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EDMONTON SUN: Shell eyes expansion

EDMONTON SUN: Shell eyes expansion

30 April 05


Shell yesterday applied for a more than $4-billion expansion that is sure to raise the spectre of cost overruns and labour shortages.

On the other hand, a majority of the project spending will provide another energy boost to the Edmonton and Fort McMurray economies, said Neil Camarta, senior vice-president of oilsands for Shell Canada Ltd.

The project would expand capacity at both the Muskeg River Mine near Fort McMurray and the Scotford refinery upgrader outside Edmonton.

In addition to provincial regulatory approval, the project still requires a final “investment decision” by Shell and its partners. Construction could begin next year.

The mine expansion could require up to 4,000 construction workers at its peak in 2008 while the Scotford segment may need 6,400, said Camarta. The schedule would overlap with other labour-intensive, multibillion -dollar expansions planned by other oilsands ventures.

A skilled labour shortage in Alberta has raised the possibility of foreign labour being brought in temporarily. Labour groups held a protest at the provincial Legislature earlier this week, saying the jobs should go to Canadians.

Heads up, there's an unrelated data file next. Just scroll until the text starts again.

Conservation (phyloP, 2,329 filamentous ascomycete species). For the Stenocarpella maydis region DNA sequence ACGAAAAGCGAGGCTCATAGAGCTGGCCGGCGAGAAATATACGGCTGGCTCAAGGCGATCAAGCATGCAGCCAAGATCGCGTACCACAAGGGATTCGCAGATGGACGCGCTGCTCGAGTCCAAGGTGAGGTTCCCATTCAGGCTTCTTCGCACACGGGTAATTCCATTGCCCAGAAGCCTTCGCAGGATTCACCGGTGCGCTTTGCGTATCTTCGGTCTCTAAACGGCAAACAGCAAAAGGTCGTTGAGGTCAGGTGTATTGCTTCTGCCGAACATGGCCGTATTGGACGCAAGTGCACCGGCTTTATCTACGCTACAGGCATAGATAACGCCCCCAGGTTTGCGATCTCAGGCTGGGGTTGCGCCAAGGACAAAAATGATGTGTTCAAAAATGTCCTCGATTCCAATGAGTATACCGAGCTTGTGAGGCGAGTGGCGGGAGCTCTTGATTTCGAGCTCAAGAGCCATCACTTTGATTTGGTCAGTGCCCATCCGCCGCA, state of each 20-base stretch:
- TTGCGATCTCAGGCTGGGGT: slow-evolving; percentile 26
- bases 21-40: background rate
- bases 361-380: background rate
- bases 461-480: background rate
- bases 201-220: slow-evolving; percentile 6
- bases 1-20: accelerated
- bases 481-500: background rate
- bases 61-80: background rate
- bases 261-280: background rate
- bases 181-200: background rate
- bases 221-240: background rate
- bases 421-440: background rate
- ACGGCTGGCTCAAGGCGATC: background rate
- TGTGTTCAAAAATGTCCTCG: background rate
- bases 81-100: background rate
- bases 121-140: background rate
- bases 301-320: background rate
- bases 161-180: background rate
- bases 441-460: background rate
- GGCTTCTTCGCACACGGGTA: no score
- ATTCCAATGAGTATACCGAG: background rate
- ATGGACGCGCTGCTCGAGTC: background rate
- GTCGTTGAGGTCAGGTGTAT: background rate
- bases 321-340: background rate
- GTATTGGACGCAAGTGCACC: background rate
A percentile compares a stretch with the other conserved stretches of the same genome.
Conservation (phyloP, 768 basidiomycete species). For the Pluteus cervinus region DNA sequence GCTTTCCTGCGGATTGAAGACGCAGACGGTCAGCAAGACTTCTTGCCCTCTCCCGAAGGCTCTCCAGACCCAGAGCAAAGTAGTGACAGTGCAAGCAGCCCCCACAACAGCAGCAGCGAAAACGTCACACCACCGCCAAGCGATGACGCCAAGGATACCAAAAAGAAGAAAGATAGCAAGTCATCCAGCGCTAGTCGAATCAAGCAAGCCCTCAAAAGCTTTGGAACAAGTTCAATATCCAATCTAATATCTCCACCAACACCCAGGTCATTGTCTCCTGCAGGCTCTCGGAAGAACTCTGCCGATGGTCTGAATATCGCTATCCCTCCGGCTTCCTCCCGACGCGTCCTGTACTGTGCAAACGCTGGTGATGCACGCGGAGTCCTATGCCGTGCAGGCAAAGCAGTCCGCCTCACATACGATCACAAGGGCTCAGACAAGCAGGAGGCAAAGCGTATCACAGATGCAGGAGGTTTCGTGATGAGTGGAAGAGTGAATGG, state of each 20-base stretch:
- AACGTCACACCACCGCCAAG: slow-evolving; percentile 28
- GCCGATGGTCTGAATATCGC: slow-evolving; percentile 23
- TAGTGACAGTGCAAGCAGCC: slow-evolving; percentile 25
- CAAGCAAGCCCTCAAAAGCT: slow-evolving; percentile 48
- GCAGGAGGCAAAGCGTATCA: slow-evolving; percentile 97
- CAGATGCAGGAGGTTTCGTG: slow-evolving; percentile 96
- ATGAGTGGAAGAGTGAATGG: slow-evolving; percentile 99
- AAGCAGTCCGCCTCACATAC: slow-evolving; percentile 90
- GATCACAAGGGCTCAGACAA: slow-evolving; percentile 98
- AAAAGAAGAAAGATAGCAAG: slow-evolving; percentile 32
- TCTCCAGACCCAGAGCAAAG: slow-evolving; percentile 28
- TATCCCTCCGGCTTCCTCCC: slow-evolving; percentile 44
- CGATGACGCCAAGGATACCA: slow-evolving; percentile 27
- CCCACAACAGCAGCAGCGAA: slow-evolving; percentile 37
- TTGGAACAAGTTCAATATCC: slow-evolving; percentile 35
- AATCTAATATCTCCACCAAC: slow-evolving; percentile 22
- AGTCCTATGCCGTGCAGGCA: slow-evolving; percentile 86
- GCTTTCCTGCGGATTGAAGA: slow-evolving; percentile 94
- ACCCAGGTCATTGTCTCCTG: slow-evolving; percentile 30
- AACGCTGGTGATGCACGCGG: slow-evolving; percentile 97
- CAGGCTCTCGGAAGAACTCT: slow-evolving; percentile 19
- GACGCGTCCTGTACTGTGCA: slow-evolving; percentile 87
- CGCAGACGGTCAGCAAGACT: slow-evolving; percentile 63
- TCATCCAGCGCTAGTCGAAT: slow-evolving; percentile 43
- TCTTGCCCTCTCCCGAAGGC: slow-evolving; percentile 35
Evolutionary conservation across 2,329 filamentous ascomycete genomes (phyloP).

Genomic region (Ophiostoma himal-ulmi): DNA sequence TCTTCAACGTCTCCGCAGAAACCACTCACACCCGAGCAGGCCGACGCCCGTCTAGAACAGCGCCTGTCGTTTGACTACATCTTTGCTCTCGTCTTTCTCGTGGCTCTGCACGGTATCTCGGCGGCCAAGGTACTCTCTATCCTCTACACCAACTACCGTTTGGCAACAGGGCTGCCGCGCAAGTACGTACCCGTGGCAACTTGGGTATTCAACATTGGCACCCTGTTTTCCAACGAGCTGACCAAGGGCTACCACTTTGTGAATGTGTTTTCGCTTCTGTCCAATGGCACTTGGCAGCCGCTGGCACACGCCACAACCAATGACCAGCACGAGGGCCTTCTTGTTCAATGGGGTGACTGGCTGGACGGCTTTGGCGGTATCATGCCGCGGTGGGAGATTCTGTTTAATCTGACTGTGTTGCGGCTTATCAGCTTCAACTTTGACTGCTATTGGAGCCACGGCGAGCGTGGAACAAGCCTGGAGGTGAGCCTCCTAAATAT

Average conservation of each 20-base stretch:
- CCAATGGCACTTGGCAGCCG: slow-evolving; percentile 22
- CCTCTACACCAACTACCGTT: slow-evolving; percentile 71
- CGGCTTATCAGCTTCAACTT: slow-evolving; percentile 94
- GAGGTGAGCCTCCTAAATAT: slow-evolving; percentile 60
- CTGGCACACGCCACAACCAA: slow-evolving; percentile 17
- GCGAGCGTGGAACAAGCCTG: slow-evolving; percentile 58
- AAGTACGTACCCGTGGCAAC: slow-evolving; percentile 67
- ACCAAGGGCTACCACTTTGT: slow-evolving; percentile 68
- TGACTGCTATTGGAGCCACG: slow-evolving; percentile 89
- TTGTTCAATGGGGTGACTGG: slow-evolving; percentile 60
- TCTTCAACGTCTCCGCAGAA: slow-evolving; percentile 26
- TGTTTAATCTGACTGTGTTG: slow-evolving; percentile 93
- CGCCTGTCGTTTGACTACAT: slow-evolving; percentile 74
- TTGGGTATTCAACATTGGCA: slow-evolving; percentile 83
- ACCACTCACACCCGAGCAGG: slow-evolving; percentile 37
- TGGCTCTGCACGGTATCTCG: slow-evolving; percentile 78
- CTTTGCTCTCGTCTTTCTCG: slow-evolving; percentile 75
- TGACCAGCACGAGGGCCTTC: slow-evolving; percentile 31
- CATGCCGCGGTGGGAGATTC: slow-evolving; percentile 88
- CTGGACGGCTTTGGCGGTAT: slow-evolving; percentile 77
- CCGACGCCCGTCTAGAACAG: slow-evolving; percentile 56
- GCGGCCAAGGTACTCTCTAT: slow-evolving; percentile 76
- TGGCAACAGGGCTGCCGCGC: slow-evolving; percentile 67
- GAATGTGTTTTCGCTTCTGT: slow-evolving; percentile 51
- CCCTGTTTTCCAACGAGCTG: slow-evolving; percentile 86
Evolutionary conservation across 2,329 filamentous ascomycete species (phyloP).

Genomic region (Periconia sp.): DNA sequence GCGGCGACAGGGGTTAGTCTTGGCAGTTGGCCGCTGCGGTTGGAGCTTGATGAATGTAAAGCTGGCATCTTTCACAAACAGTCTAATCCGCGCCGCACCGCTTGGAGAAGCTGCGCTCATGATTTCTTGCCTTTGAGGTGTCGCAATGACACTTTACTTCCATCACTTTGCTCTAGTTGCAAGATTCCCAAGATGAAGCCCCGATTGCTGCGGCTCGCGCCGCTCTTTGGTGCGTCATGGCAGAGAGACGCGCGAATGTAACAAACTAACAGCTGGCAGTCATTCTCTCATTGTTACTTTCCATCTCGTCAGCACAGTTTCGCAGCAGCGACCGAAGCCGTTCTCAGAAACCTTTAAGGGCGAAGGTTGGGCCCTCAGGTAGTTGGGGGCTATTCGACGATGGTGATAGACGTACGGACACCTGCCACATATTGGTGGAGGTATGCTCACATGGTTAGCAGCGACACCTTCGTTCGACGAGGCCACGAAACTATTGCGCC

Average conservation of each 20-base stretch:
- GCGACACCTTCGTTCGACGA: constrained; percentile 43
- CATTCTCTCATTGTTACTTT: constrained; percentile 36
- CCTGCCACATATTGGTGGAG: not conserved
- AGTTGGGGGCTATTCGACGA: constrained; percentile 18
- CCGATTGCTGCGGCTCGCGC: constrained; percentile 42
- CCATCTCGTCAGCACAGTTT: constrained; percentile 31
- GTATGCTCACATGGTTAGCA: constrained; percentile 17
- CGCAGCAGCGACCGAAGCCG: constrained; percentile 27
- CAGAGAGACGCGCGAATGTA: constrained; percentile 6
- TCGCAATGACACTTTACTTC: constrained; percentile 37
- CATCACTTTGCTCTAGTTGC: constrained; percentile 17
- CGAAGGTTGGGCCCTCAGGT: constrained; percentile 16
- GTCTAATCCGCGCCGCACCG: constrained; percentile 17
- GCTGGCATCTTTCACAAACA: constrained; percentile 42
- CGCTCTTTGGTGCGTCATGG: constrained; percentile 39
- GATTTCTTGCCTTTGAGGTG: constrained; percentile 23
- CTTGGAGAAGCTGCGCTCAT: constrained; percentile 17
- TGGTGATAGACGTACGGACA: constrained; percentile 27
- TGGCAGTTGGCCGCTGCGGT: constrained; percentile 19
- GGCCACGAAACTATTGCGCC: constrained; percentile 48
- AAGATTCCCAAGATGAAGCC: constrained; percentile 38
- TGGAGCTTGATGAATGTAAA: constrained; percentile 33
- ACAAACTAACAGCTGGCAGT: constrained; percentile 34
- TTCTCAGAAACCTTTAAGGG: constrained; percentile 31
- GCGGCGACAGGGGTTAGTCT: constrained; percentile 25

That’s exactly what Camarta wants as well. But he admits he may have to look elsewhere.

“That’s what keeps me up at night,” said Camarta. “It’s the people. It’s a real issue. We’re worried about pinch points in the next five years.”

In addition to the oilsands labour demand, the Vancouver Olympics are also sucking up workers, said Camarta.

“I’m an Albertan and I’m a Canadian,” said Camarta. “I certainly want to see every Albertan or Canadian we can find working on our project. But if we can’t find enough, we will look at the option of temporary foreign workers coming in to fill the gap.”

But foreign labour is expensive and a last resort, said Camarta.

Shell and its partners are also approaching the new expansion in stages, learning a tough lesson from the original Athabasca project that suffered huge cost overruns.

“We’re going to do something different,” said Camarta. “This time, we’re looking at a continuous approach. We will do one expansion after another. We will simply move the construction force from one to the other. We’ll keep everybody rolling.”

The project will double Athabasca production to 300,000 barrels per day by 2010. Shell would eventually like to build to 500,000 barrels per day.

The expansion will be a boon for Edmonton, said Camarta.

“Edmonton is the gateway to the oilsands,” said Camarta. “We have so many workers from Edmonton. A lot of the prefabricated modules are made in and around Edmonton. Edmonton is world-class.

“The last time around we spent $6 billion and 60% of that was spent in the Edmonton-Fort McMurray region. A huge benefit comes to Edmonton.”

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